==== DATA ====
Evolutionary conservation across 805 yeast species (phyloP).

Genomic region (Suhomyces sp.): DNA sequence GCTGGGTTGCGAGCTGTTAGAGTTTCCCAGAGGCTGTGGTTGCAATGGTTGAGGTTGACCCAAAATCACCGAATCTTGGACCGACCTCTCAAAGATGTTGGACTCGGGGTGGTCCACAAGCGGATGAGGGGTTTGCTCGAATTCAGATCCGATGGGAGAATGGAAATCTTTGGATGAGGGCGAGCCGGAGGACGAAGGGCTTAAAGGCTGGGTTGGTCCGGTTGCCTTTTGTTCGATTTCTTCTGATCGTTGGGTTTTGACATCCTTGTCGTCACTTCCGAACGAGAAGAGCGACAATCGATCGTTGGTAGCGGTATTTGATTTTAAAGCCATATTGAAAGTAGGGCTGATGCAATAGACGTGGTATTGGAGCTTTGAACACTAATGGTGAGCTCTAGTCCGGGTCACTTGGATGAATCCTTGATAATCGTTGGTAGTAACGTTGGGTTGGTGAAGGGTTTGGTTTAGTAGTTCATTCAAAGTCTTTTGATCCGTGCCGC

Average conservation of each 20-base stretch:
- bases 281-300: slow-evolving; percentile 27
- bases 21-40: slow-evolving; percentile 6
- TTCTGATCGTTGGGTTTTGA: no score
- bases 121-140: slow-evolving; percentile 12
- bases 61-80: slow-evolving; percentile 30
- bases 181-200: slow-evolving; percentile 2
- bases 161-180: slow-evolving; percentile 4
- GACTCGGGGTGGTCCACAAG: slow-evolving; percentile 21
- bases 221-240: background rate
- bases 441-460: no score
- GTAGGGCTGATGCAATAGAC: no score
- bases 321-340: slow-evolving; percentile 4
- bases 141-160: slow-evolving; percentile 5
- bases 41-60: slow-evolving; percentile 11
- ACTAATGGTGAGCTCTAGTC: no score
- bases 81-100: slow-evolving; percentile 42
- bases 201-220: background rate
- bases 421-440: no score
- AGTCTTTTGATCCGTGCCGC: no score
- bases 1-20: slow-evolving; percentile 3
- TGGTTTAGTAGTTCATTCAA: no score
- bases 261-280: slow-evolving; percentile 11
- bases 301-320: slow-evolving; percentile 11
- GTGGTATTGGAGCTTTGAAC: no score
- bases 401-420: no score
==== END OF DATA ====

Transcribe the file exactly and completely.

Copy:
Evolutionary conservation across 805 yeast species (phyloP).

Genomic region (Suhomyces sp.): DNA sequence GCTGGGTTGCGAGCTGTTAGAGTTTCCCAGAGGCTGTGGTTGCAATGGTTGAGGTTGACCCAAAATCACCGAATCTTGGACCGACCTCTCAAAGATGTTGGACTCGGGGTGGTCCACAAGCGGATGAGGGGTTTGCTCGAATTCAGATCCGATGGGAGAATGGAAATCTTTGGATGAGGGCGAGCCGGAGGACGAAGGGCTTAAAGGCTGGGTTGGTCCGGTTGCCTTTTGTTCGATTTCTTCTGATCGTTGGGTTTTGACATCCTTGTCGTCACTTCCGAACGAGAAGAGCGACAATCGATCGTTGGTAGCGGTATTTGATTTTAAAGCCATATTGAAAGTAGGGCTGATGCAATAGACGTGGTATTGGAGCTTTGAACACTAATGGTGAGCTCTAGTCCGGGTCACTTGGATGAATCCTTGATAATCGTTGGTAGTAACGTTGGGTTGGTGAAGGGTTTGGTTTAGTAGTTCATTCAAAGTCTTTTGATCCGTGCCGC

Average conservation of each 20-base stretch:
- bases 281-300: slow-evolving; percentile 27
- bases 21-40: slow-evolving; percentile 6
- TTCTGATCGTTGGGTTTTGA: no score
- bases 121-140: slow-evolving; percentile 12
- bases 61-80: slow-evolving; percentile 30
- bases 181-200: slow-evolving; percentile 2
- bases 161-180: slow-evolving; percentile 4
- GACTCGGGGTGGTCCACAAG: slow-evolving; percentile 21
- bases 221-240: background rate
- bases 441-460: no score
- GTAGGGCTGATGCAATAGAC: no score
- bases 321-340: slow-evolving; percentile 4
- bases 141-160: slow-evolving; percentile 5
- bases 41-60: slow-evolving; percentile 11
- ACTAATGGTGAGCTCTAGTC: no score
- bases 81-100: slow-evolving; percentile 42
- bases 201-220: background rate
- bases 421-440: no score
- AGTCTTTTGATCCGTGCCGC: no score
- bases 1-20: slow-evolving; percentile 3
- TGGTTTAGTAGTTCATTCAA: no score
- bases 261-280: slow-evolving; percentile 11
- bases 301-320: slow-evolving; percentile 11
- GTGGTATTGGAGCTTTGAAC: no score
- bases 401-420: no score